In the age of social media, personal injury plaintiffs must be careful what they publish on the Internet. Settlement demands will take a hit once photos of a backyard tackle football game surface on an allegedly disabled plaintiff’s Facebook or Instagram account. We live in an age of transparency and the truth has a tendency to show its head. As such, we here at Abnormal Use weren’t surprised when we heard about the alleged 9/11 injury scam.
According to the New York Post, 80 NYPD and FDNY retirees have been arrested for an alleged Social Security scam whereby they lied about being at Ground Zero and suffering emotional trauma. The report notes:
Many of them claimed they couldn’t sleep, do simple arithmetic or even leave their own home — but investigators found that they’d been piloting helicopters, riding Jet Skis, teaching karate, deep-sea fishing and even running half-marathons.
Many of the individuals claimed to be so emotionally traumatized that they couldn’t use a computer, drive a car, or fly in a plane. Facebook, Twitter, and YouTube – along with car rental and airline receipts – said otherwise.
Obviously, at this stage the contents of the Post report are mere allegations. If true, however, the actions are disturbing, but not surprising. We were not at Ground Zero on that fateful day, but we can only imagine the emotional turmoil faced by those who were. We have no doubt that many of those brave individuals who responded to the scene face legitimate emotional trauma. If the allegations of this report are accurate, then these 80 persons should feel ashamed.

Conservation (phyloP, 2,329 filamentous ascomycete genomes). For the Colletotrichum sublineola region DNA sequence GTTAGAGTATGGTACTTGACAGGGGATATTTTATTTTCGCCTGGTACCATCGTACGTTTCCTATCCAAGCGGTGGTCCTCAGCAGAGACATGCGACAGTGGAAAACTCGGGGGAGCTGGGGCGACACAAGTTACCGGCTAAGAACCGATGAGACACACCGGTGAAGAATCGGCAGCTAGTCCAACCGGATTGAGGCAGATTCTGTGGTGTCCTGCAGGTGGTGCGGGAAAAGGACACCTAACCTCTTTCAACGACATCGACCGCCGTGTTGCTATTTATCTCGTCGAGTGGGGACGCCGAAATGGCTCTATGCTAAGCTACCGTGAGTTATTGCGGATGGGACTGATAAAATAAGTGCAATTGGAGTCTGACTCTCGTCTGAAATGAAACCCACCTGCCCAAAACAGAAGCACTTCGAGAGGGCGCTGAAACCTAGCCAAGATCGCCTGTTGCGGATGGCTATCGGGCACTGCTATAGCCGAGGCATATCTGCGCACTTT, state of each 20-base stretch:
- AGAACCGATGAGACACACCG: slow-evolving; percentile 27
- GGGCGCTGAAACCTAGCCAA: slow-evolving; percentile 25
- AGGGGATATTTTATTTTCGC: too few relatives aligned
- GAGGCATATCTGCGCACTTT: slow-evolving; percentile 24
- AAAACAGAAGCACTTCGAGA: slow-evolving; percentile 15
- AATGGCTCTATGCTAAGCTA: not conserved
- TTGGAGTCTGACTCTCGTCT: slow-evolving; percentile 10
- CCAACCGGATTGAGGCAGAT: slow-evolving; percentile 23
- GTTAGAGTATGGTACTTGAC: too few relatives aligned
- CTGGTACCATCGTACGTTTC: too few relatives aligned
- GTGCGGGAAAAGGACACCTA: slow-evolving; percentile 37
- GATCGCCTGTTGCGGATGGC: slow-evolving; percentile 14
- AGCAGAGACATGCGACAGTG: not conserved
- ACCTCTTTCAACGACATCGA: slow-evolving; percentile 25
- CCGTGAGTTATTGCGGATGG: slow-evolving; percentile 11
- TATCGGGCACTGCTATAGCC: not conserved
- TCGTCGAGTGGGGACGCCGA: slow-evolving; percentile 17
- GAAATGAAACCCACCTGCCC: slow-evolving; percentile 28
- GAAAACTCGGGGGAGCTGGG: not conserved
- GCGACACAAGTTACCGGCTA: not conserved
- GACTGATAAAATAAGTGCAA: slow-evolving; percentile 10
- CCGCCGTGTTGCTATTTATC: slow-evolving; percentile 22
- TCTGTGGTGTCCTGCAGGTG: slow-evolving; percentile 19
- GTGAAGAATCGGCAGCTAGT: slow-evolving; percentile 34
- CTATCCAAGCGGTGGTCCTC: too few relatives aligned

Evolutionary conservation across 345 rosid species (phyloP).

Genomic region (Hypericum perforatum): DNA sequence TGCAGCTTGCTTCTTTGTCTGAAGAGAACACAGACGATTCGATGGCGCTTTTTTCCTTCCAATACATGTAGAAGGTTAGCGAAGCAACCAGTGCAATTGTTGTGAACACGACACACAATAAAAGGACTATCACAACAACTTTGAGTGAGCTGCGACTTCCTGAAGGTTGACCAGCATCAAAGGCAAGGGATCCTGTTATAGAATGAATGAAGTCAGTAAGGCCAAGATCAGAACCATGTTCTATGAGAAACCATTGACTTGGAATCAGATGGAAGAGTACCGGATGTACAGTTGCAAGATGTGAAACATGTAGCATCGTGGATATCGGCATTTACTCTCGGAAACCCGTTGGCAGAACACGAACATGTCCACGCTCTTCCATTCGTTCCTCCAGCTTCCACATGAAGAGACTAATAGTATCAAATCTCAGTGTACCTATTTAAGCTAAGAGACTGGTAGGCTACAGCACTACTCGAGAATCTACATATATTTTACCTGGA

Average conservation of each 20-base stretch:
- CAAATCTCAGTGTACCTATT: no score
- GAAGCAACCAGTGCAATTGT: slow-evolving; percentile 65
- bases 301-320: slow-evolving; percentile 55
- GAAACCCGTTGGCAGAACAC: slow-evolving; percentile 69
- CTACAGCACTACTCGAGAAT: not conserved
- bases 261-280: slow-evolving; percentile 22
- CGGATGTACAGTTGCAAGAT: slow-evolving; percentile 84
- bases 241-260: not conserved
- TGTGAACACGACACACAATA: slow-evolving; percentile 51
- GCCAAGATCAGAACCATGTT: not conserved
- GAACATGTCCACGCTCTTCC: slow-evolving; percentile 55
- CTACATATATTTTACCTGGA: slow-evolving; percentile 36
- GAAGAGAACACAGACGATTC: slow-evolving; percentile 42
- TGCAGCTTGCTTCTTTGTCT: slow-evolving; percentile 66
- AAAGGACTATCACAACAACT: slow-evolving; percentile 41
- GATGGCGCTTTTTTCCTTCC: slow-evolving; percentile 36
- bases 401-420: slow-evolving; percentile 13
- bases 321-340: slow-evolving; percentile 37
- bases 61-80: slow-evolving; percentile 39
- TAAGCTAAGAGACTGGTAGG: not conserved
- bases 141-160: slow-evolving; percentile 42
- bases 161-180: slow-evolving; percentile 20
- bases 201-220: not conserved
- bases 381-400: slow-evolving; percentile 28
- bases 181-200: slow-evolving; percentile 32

The fact that these individuals may have blatantly published the fabrication on social media significantly worsens the situation. We would like to think that if we lied about a significant injury for financial gain, we would be too scared to show our faces in public for fear of blowing our cover. But, we suppose once you initially get away with a scam of this magnitude, a feeling of invincibility must seek in. As is the case with personal injury actions, when someone is legitimately harmed due to the acts of others, then they deserve to be made whole. Unfortunately, a small percentage of people attempt to abuse the system, casting a shadow on legitimate claims.